By Bekah Clark
12th Flying Training Wing
JOINT BASE SAN ANTONIO-RANDOLPH, Texas, July 3, 2013 – More than a year ago, Air Force Col. David Drichta was a happy man.
"I was on top of my game and top of the world," Drichta said. "I was flying a great mission with great officers."
But one thing wasn't quite right: Drichta often felt tired.
"Now, all squadron commanders -- by their second year -- are tired," Drichta said. "They either will or won't admit it, but they're getting tired."
Because his daughters recently had strep throat, Drichta assumed he may have caught the infection as well. When medication didn't help, Drichta's doctor referred him to consult with an ear, nose and throat specialist.
Drichta, however, didn't make it to the appointment. Three days later, he started coughing blood.
"I went to the ER [and] they said, 'We have a serious problem here,'" he recalled.
Drichta was told his airway was constricted down to less than the size of a soda straw. A tracheostomy tube -- creating an opening through the neck into the trachea -- and a biopsy confirmed the medical staff's suspicion: Drichta showed a stage IV cancerous tumor.
After the diagnosis, Drichta said, he initially couldn't believe what happening to him. Then came feelings of fear.
"You try not to let your mind go there, but you find yourself thinking, 'I have to tell my family I love them and that I will always love then -- even if I'm not here,'" said Drichta, who said he hesitated to even ask for survival rates for his type of cancer.
His surgeon, Lt. Col. (Dr.) Cecelia Schmalbach, sensed his concern, Drichta said.
"She told me, 'I could tell you the percentage of patients who live through this -- but, really, when it comes down to it ... It's either 100 percent or it's zero percent for you,'" Drichta recalled. "[Then she said,] 'You're either going to live or you're going to die. So let's focus on the 100 percent.'"
This set the tone for his fight, said Drichta, who soon had to give up his command position and Air War College assignment to battle his cancer.
Due to the location of his tumor, doctors could not operate without permanently damaging Drichta's ability to speak and swallow. Instead, Drichta had to undergo an aggressive course of chemotherapy and concurrent daily radiation exposure to fight the tumor's progress.
"They said it was going to be hell," Drichta said. "And it was. I wouldn't wish this on my worst enemy ... but that was the means to the end. I needed to be a father and a husband, so we hit it with everything the doctors had, hoping for the best."
The daily doses of radiation soon gave Drichta second-degree burns inside and outside his throat and mouth. His skin and gums began bleeding and falling away. Unable to swallow, he relied on a stomach feeding tube for three months.
But his doctors warned him that it would get worse before he could hope for improvement.
"There were points where I was so drained I literally would lay in bed and think, 'I don't know if I can move my legs and arms right now,'" Drichta said. "I'd go to take a shower and that would be all I could do for the entire day -- the entire day."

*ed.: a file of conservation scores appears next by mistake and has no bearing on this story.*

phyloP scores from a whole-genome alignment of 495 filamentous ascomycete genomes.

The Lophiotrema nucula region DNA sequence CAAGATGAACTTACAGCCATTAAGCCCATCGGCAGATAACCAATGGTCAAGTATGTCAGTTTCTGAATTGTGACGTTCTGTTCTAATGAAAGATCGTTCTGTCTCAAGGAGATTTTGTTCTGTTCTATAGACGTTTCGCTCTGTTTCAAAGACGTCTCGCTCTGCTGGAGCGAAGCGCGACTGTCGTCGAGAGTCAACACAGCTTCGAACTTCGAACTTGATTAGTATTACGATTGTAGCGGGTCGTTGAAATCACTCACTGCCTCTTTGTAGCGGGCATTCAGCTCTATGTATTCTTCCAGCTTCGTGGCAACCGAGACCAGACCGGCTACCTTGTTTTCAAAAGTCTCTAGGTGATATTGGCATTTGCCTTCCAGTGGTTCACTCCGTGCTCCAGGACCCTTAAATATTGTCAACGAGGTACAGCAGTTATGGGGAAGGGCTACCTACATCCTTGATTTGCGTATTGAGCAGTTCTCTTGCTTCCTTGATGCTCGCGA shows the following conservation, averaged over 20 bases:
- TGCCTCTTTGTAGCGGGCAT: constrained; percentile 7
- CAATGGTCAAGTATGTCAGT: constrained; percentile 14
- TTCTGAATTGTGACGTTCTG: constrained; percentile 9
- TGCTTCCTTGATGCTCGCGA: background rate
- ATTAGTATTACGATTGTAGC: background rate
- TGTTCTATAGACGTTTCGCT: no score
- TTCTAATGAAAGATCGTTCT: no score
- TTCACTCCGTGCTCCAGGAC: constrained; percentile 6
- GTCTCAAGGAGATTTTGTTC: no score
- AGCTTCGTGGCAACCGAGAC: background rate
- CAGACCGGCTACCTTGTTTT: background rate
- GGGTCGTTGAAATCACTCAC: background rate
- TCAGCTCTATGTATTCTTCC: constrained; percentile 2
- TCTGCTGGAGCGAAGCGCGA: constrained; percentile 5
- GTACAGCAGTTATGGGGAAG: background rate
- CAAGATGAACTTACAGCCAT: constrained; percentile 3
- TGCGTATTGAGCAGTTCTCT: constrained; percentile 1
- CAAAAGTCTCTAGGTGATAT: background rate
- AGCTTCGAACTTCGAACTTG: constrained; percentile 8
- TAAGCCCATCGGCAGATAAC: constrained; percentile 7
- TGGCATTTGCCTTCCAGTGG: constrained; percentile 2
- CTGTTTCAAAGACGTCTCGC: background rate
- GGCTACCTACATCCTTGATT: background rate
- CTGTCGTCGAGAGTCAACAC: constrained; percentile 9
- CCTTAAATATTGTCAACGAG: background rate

After additional hospitalization for complications of the treatment, Drichta began a slow ascent to recovery. Then, after months of treatment, doctors approached Drichta with great news: the tumor had disappeared and his lymph nodes were also visibly free of cancerous growth.
Although the news was good, Drichta's lymph nodes were enlarged and required another surgery to check for cancer spread.
"Scarring from radiation and previous cancerous lymph nodes had wrapped around my jugular vein and the nerve bundle that controls my left arm," Drichta said. "If [the surgeon] had missed at all, I may not have been able to use that arm [anymore]."
Drichta, however, emerged from the surgery with full movement of his arm and negative cancer pathology. Later in the same month, he received his promotion to colonel.
Looking back on his care, Drichta said the support he received from his Air Force family was invaluable.
"We talk a lot about being good wingmen ... but I saw it in action," Drichta said. "From the wing commander, vice commander and operations group commander in my room ... telling me everything was going to be OK and they'd take it from here, to [my brothers] in squadrons far and wide sending emails.
"Everybody was taking care my wife, my kids and me because I couldn't," he continued. "The wingman concept -- caring for your fellow human being -- is a part of who we are. This is what we do."
More than a year after his diagnosis, Drichta's return to flight status remained in question. Once again, doctors went to work and began to evaluate his health -- and finally recommended his return to flight status under the condition he passed certain tests.
"I went to the centrifuge and was medially monitored," Drichta said. "We did the standard T-38 [Talon] profile: up to seven-and-a-half Gs. We did everything just like anyone going through that profile. And my body worked great."
Surrounded by family and friends, Drichta marked his return to flight status June 19, with his first T-38 flight since his diagnosis.
"This flight was 484 days after my last flight, my 3,000th hour of flight time in an Air Force aircraft and a flight that cancer tried to steal away from me last spring," Drichta said.
As for the future, Drichta looks forward to an upcoming Air War College class, beginning this summer.
"I don't know where I'll end up the next couple of assignments, but I absolutely have a story to share and a duty to use the perspective I've gained to help others around me," the colonel said. "My resilience is a direct result of so many individuals carrying me through. They are phenomenal wingmen and flight leads in every sense."